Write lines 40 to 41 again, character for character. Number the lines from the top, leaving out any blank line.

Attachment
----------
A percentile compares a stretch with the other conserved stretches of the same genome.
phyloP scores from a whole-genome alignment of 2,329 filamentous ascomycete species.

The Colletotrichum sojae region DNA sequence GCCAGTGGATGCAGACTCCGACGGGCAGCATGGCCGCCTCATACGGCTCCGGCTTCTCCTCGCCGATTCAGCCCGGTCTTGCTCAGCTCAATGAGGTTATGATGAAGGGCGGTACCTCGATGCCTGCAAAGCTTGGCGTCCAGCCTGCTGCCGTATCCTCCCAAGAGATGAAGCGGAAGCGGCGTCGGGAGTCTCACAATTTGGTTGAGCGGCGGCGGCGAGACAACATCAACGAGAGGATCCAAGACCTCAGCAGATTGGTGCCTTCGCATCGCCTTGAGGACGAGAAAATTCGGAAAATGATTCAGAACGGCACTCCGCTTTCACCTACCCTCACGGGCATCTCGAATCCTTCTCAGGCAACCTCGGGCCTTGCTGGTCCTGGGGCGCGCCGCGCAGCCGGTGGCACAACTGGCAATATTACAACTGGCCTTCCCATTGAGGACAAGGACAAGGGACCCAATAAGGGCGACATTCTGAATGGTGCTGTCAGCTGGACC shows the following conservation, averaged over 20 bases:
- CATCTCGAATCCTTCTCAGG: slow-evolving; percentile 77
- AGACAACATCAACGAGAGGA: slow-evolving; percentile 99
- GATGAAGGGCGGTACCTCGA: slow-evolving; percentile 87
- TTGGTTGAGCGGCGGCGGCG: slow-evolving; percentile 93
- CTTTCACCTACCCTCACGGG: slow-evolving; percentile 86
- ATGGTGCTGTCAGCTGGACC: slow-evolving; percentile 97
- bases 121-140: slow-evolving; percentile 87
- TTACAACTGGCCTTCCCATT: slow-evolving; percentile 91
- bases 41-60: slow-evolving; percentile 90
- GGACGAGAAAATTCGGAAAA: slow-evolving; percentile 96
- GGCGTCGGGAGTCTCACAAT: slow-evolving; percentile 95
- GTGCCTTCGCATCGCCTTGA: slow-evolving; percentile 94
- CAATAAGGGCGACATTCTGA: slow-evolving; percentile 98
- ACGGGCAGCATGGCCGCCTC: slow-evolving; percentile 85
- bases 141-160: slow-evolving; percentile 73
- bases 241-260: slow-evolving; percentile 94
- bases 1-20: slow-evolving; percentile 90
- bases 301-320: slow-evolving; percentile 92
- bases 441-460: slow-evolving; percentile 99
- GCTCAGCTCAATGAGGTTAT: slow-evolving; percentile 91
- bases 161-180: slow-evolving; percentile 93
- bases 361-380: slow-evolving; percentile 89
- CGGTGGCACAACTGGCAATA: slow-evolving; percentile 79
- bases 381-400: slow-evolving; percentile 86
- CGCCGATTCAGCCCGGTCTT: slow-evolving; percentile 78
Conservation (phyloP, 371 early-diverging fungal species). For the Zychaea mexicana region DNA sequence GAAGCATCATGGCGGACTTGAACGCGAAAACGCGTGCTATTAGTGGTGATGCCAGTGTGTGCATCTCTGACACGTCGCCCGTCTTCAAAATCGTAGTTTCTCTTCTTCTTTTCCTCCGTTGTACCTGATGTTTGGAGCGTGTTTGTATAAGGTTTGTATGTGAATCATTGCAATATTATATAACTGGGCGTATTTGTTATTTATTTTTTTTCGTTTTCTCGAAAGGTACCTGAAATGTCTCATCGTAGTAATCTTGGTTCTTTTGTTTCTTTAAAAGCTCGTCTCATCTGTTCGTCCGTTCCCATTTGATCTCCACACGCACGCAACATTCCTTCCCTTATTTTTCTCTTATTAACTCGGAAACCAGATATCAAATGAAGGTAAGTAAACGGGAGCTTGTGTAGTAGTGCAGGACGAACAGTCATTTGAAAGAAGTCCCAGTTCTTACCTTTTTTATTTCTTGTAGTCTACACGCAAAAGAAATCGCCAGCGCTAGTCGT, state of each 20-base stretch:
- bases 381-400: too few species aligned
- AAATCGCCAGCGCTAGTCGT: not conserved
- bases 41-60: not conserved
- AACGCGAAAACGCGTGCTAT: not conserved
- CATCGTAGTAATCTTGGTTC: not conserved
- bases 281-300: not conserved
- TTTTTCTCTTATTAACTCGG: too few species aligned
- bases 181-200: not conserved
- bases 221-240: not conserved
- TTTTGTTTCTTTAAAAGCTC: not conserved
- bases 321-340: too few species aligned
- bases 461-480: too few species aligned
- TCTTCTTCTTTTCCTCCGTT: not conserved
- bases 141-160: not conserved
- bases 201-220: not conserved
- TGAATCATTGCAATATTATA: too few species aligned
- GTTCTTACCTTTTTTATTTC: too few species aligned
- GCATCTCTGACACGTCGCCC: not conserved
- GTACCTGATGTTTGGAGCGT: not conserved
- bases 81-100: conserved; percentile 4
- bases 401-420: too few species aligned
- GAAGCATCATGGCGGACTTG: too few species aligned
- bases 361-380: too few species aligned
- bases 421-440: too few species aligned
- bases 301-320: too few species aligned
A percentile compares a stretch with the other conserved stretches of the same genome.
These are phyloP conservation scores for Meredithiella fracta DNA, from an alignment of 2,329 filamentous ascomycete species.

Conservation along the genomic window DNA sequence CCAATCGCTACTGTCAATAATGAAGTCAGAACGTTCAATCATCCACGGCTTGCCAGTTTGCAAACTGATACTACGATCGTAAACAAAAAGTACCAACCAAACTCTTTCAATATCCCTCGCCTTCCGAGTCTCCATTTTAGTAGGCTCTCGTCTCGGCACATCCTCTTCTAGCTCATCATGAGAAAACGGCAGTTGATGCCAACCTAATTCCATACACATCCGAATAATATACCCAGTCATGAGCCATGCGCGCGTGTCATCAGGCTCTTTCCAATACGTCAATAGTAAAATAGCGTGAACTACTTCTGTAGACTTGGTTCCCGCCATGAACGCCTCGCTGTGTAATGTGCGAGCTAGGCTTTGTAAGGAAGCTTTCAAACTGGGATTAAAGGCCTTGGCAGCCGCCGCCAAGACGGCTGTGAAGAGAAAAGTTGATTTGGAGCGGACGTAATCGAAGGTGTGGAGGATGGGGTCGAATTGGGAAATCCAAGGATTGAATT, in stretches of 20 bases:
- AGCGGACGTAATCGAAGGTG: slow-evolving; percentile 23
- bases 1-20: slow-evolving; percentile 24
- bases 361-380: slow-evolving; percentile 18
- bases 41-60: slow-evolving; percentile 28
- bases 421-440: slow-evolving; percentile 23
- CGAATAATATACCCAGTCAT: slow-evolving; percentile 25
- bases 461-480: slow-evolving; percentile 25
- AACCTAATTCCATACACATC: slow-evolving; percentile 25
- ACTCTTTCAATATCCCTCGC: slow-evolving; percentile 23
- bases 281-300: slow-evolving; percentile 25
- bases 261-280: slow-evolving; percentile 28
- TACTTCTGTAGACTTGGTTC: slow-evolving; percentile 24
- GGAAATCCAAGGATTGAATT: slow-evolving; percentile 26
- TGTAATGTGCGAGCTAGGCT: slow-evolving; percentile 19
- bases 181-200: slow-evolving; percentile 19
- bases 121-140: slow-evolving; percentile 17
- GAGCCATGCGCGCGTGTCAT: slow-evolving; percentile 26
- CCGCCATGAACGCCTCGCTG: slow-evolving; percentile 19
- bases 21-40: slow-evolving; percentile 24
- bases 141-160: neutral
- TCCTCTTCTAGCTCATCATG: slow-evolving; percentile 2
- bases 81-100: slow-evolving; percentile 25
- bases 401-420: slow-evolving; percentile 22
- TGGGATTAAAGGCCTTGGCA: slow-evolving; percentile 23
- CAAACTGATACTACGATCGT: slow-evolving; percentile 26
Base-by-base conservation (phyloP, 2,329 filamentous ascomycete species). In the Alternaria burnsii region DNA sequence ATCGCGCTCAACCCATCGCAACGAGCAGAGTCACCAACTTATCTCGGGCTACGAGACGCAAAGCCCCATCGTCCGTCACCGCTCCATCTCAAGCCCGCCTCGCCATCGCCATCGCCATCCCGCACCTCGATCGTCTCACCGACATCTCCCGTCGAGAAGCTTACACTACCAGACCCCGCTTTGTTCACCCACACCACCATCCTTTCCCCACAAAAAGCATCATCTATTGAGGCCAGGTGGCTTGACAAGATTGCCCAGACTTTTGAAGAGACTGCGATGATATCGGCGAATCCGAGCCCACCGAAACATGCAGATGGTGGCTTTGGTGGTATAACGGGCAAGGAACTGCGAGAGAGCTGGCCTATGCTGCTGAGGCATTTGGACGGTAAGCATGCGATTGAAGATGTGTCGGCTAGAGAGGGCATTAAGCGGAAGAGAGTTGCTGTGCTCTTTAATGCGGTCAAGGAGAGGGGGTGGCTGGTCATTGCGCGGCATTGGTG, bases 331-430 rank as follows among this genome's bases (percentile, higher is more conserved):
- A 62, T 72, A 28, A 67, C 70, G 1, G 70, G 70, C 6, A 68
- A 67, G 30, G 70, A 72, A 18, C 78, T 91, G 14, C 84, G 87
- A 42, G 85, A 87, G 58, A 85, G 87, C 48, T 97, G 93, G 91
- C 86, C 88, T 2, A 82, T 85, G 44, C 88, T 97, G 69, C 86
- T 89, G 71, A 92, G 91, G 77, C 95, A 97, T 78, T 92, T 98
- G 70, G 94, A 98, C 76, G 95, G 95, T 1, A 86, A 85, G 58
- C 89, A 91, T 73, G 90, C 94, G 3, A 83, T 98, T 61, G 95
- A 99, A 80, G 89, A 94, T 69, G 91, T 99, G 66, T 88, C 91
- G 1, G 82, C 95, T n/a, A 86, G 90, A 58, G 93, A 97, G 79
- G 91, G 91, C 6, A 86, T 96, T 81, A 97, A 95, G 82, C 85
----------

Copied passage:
- bases 321-340: too few species aligned
- bases 461-480: too few species aligned